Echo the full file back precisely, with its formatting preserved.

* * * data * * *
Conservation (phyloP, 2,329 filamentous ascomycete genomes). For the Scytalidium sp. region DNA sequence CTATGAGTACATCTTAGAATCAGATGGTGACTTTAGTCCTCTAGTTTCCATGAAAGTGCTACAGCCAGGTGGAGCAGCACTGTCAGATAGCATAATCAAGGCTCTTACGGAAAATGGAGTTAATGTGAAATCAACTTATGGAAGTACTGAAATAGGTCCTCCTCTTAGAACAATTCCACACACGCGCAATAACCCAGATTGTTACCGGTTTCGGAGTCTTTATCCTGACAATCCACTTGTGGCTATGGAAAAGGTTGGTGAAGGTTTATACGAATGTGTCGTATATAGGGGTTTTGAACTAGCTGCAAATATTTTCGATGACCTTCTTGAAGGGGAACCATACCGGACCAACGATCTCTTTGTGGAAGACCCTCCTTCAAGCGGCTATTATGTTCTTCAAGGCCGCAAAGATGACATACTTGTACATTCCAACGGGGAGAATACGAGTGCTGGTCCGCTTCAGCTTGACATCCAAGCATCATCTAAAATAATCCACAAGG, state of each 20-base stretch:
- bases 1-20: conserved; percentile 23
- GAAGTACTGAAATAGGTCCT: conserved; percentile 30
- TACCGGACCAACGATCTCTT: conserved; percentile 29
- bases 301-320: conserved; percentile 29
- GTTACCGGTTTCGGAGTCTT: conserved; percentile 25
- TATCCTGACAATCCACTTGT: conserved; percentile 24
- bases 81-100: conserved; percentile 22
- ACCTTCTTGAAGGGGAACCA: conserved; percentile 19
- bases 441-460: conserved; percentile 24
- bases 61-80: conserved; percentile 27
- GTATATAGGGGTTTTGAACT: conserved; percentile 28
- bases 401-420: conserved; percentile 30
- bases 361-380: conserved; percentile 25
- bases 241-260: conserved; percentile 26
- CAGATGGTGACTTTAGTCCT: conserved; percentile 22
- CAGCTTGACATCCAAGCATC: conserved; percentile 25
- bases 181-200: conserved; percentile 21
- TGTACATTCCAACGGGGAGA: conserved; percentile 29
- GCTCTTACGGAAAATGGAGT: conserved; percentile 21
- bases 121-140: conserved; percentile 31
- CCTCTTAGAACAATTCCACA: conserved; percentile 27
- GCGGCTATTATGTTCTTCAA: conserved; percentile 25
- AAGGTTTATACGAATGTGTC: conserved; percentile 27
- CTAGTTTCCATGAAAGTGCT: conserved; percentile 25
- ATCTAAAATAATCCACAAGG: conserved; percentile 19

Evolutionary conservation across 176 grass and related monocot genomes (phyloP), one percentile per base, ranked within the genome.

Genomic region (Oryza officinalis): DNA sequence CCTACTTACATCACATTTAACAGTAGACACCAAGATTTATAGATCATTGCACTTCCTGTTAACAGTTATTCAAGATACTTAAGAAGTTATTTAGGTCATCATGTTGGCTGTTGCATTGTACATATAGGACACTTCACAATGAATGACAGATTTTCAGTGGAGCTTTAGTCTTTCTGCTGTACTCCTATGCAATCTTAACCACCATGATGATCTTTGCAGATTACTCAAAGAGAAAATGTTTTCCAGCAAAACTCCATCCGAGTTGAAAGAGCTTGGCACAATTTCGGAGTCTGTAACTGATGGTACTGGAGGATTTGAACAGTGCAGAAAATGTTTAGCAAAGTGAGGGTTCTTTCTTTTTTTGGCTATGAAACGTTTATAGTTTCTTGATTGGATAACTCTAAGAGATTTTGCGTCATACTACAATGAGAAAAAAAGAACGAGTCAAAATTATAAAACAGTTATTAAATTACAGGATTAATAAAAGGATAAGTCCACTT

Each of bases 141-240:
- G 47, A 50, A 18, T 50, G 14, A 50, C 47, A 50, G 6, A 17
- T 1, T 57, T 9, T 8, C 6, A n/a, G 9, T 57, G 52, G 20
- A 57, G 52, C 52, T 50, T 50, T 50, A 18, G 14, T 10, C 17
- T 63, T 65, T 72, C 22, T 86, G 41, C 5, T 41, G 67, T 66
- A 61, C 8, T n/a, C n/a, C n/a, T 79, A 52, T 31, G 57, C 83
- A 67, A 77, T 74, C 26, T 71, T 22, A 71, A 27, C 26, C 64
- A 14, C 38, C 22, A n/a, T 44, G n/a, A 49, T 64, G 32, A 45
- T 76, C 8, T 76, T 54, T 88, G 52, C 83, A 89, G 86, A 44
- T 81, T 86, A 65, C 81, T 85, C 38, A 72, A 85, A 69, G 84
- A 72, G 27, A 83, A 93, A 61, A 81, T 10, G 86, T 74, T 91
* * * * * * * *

Conservation (phyloP, 2,329 filamentous ascomycete genomes). For the Scytalidium sp. region DNA sequence CTATGAGTACATCTTAGAATCAGATGGTGACTTTAGTCCTCTAGTTTCCATGAAAGTGCTACAGCCAGGTGGAGCAGCACTGTCAGATAGCATAATCAAGGCTCTTACGGAAAATGGAGTTAATGTGAAATCAACTTATGGAAGTACTGAAATAGGTCCTCCTCTTAGAACAATTCCACACACGCGCAATAACCCAGATTGTTACCGGTTTCGGAGTCTTTATCCTGACAATCCACTTGTGGCTATGGAAAAGGTTGGTGAAGGTTTATACGAATGTGTCGTATATAGGGGTTTTGAACTAGCTGCAAATATTTTCGATGACCTTCTTGAAGGGGAACCATACCGGACCAACGATCTCTTTGTGGAAGACCCTCCTTCAAGCGGCTATTATGTTCTTCAAGGCCGCAAAGATGACATACTTGTACATTCCAACGGGGAGAATACGAGTGCTGGTCCGCTTCAGCTTGACATCCAAGCATCATCTAAAATAATCCACAAGG, state of each 20-base stretch:
- bases 1-20: conserved; percentile 23
- GAAGTACTGAAATAGGTCCT: conserved; percentile 30
- TACCGGACCAACGATCTCTT: conserved; percentile 29
- bases 301-320: conserved; percentile 29
- GTTACCGGTTTCGGAGTCTT: conserved; percentile 25
- TATCCTGACAATCCACTTGT: conserved; percentile 24
- bases 81-100: conserved; percentile 22
- ACCTTCTTGAAGGGGAACCA: conserved; percentile 19
- bases 441-460: conserved; percentile 24
- bases 61-80: conserved; percentile 27
- GTATATAGGGGTTTTGAACT: conserved; percentile 28
- bases 401-420: conserved; percentile 30
- bases 361-380: conserved; percentile 25
- bases 241-260: conserved; percentile 26
- CAGATGGTGACTTTAGTCCT: conserved; percentile 22
- CAGCTTGACATCCAAGCATC: conserved; percentile 25
- bases 181-200: conserved; percentile 21
- TGTACATTCCAACGGGGAGA: conserved; percentile 29
- GCTCTTACGGAAAATGGAGT: conserved; percentile 21
- bases 121-140: conserved; percentile 31
- CCTCTTAGAACAATTCCACA: conserved; percentile 27
- GCGGCTATTATGTTCTTCAA: conserved; percentile 25
- AAGGTTTATACGAATGTGTC: conserved; percentile 27
- CTAGTTTCCATGAAAGTGCT: conserved; percentile 25
- ATCTAAAATAATCCACAAGG: conserved; percentile 19

Evolutionary conservation across 176 grass and related monocot genomes (phyloP), one percentile per base, ranked within the genome.

Genomic region (Oryza officinalis): DNA sequence CCTACTTACATCACATTTAACAGTAGACACCAAGATTTATAGATCATTGCACTTCCTGTTAACAGTTATTCAAGATACTTAAGAAGTTATTTAGGTCATCATGTTGGCTGTTGCATTGTACATATAGGACACTTCACAATGAATGACAGATTTTCAGTGGAGCTTTAGTCTTTCTGCTGTACTCCTATGCAATCTTAACCACCATGATGATCTTTGCAGATTACTCAAAGAGAAAATGTTTTCCAGCAAAACTCCATCCGAGTTGAAAGAGCTTGGCACAATTTCGGAGTCTGTAACTGATGGTACTGGAGGATTTGAACAGTGCAGAAAATGTTTAGCAAAGTGAGGGTTCTTTCTTTTTTTGGCTATGAAACGTTTATAGTTTCTTGATTGGATAACTCTAAGAGATTTTGCGTCATACTACAATGAGAAAAAAAGAACGAGTCAAAATTATAAAACAGTTATTAAATTACAGGATTAATAAAAGGATAAGTCCACTT

Each of bases 141-240:
- G 47, A 50, A 18, T 50, G 14, A 50, C 47, A 50, G 6, A 17
- T 1, T 57, T 9, T 8, C 6, A n/a, G 9, T 57, G 52, G 20
- A 57, G 52, C 52, T 50, T 50, T 50, A 18, G 14, T 10, C 17
- T 63, T 65, T 72, C 22, T 86, G 41, C 5, T 41, G 67, T 66
- A 61, C 8, T n/a, C n/a, C n/a, T 79, A 52, T 31, G 57, C 83
- A 67, A 77, T 74, C 26, T 71, T 22, A 71, A 27, C 26, C 64
- A 14, C 38, C 22, A n/a, T 44, G n/a, A 49, T 64, G 32, A 45
- T 76, C 8, T 76, T 54, T 88, G 52, C 83, A 89, G 86, A 44
- T 81, T 86, A 65, C 81, T 85, C 38, A 72, A 85, A 69, G 84
- A 72, G 27, A 83, A 93, A 61, A 81, T 10, G 86, T 74, T 91